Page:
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Craig’s Story: Montane Summer Spine Challenger

Smiling photo of fundraiser during challenge

Craig, our Data Services Officer at Manchester Mind, wants to share his news about an epic challenge he’s committed to this month, and we’re so proud of him…

In my spare time I like to go walking, but this year I’m taking part in the Montane Summer Spine Challenger. The race along the first stages of the Pennine Way, between Edale in the Peak District and Hawes in the Yorkshire Dales, is 108 miles, with 60 hour time limit to complete. I’ve taken on challenge walks before, normally 50-60 mile distance, but this is my first walk of over 100 miles, and the biggest physical challenge of my life.

That weekend 18-19 June I know it’s going to be difficult. The terrain will be hilly, uneven and wild. The weather may be scorching heat during the day, with cold winds and showers through the night. It might be stifling and humid all weekend, or just raining 24/7. I’ll need to be carrying enough clothing to cope with any weather, even if I don’t need it.

Support stops will be few and far between, so I’m also carrying enough water to fend off dehydration, and food to fuel me along the trail (burning roughly 6,000 to 8,000 calories per day). The course record stands at 23 hours and 53 minutes. Plenty of people will be running the full distance. I won’t be one of those…I’ll be plodding along, walking at the back. The only person I’ll be racing is me.

So why am I doing this? 

I enjoy walking and living in Manchester with rail links to the Peak District, South Pennines and the Lakes, I walk a lot. Walking gives me exercise, opportunities to socialise and meet and talk with like-minded people, and at other times an escape into solitude and the chance to work out what I’m thinking.  It is good for my mental and physical health. I enjoy the preparation and run up to an event like this. Since early February, when I started training, I’ve walked 570 miles (916 km) and climbed over 76,000 ft (23,250m). I’ve visited the Peak District and The Dales and The Lake District national parks, and a lot of places in between.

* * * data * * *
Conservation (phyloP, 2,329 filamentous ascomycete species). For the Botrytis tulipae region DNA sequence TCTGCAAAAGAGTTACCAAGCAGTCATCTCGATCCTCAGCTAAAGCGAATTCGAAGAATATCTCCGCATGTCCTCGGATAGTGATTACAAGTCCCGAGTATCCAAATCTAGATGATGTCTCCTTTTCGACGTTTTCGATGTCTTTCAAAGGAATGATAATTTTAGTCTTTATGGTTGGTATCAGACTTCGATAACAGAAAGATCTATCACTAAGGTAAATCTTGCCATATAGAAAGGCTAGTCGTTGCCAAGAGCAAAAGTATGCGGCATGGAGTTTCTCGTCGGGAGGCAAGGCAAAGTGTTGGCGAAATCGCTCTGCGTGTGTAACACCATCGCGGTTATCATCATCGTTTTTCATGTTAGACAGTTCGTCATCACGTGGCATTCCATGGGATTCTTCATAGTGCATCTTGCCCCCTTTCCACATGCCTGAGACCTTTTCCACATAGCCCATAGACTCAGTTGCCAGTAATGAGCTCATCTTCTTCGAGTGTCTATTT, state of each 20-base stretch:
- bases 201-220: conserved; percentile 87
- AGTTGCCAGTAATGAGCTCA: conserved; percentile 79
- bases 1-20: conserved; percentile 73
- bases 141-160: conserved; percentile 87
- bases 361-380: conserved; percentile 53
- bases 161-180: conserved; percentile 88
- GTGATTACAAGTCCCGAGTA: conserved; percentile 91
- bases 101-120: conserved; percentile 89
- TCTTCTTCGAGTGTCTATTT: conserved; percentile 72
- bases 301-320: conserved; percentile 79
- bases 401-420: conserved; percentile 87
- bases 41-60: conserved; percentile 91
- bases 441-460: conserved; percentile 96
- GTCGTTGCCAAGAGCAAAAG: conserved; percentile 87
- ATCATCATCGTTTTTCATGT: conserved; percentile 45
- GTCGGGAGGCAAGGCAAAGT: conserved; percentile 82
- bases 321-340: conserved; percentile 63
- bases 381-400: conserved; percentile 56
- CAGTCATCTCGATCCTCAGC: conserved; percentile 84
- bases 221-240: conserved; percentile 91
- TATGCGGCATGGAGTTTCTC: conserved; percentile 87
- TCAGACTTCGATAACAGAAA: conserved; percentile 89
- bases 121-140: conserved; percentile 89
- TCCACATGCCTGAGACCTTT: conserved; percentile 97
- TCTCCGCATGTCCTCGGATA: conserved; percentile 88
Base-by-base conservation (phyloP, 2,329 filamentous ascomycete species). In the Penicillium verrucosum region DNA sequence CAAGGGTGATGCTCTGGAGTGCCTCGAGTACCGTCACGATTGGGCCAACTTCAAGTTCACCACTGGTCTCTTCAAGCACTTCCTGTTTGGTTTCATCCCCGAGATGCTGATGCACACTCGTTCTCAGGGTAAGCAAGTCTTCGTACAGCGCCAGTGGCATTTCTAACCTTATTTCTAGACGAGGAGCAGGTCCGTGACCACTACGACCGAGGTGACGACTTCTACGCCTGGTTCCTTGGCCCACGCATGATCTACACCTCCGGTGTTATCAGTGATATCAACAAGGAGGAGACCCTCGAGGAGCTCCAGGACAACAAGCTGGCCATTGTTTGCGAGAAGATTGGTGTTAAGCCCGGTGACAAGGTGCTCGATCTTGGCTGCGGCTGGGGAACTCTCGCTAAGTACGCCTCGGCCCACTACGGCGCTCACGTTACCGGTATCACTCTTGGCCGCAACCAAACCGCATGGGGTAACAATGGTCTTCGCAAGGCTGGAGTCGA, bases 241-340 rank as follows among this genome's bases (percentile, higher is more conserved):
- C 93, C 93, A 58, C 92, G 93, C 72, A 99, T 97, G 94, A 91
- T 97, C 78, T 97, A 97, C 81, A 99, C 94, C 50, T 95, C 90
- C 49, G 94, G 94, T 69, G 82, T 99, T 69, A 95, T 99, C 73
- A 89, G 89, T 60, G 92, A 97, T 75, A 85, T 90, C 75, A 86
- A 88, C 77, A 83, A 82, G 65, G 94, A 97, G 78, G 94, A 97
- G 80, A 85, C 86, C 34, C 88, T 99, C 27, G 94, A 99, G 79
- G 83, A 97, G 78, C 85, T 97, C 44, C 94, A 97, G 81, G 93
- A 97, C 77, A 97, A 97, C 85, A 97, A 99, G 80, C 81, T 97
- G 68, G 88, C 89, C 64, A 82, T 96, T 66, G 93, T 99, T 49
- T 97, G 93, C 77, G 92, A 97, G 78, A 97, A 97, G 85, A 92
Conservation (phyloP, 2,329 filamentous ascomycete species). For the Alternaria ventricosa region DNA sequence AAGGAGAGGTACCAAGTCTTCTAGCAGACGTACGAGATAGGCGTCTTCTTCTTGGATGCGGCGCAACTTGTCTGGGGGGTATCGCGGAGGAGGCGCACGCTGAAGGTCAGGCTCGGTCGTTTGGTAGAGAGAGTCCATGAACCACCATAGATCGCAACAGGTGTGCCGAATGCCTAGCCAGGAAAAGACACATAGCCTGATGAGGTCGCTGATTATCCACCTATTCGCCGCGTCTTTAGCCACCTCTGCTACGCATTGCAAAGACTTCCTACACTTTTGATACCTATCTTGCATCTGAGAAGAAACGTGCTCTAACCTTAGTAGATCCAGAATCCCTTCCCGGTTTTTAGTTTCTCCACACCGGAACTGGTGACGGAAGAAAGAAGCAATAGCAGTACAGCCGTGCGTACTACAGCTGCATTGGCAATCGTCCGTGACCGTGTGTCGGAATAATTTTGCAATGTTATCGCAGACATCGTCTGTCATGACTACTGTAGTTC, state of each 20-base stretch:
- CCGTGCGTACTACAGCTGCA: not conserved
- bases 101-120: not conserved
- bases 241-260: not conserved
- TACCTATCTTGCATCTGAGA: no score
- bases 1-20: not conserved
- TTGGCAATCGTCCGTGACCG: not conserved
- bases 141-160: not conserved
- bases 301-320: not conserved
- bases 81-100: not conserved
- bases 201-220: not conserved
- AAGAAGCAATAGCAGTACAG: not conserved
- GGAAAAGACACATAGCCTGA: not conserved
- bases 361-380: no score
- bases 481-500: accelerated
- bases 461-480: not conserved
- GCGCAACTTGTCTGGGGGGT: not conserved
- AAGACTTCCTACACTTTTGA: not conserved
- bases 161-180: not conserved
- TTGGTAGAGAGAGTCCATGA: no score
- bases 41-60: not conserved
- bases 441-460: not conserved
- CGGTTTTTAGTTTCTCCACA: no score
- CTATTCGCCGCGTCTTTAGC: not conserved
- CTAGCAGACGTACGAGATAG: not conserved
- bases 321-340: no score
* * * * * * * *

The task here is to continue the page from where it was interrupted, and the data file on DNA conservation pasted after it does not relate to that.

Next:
But above all it’s a test. I’ll not be competing against the rest of the competitors. I’ll be competing against the part of me that wants to quit when the going gets tough. When it’s cold and dark and late at night. When I’ve not slept for a day or more. When the blood sugar drops, and fatigue kicks in. It will be a test of resilience. Of believing in my own capabilities to push on over the next hill, on to the next village or road crossing.

In my mind I won’t be walking the whole 108 miles in one go, I’ll be walking it one mile at a time. One step at a time. One breath at a time.

With this challenge, I’m asking people to support me by donating to Manchester Mind, who help people to become more resilient every day. From one to one services like welfare rights advice and youth counselling, to peer groups encouraging people to share experiences and learn from each other. Our charity offers a lot, teaching life skills like cooking, mindfulness and even gardening. Our services cut across all aspects of life, almost like a good walk does.

Wish me well for my epic hike and if you’d like to make a small donation that’d really help boost my energy ahead of the big weekend, thank you. Donate via my Justgiving page.


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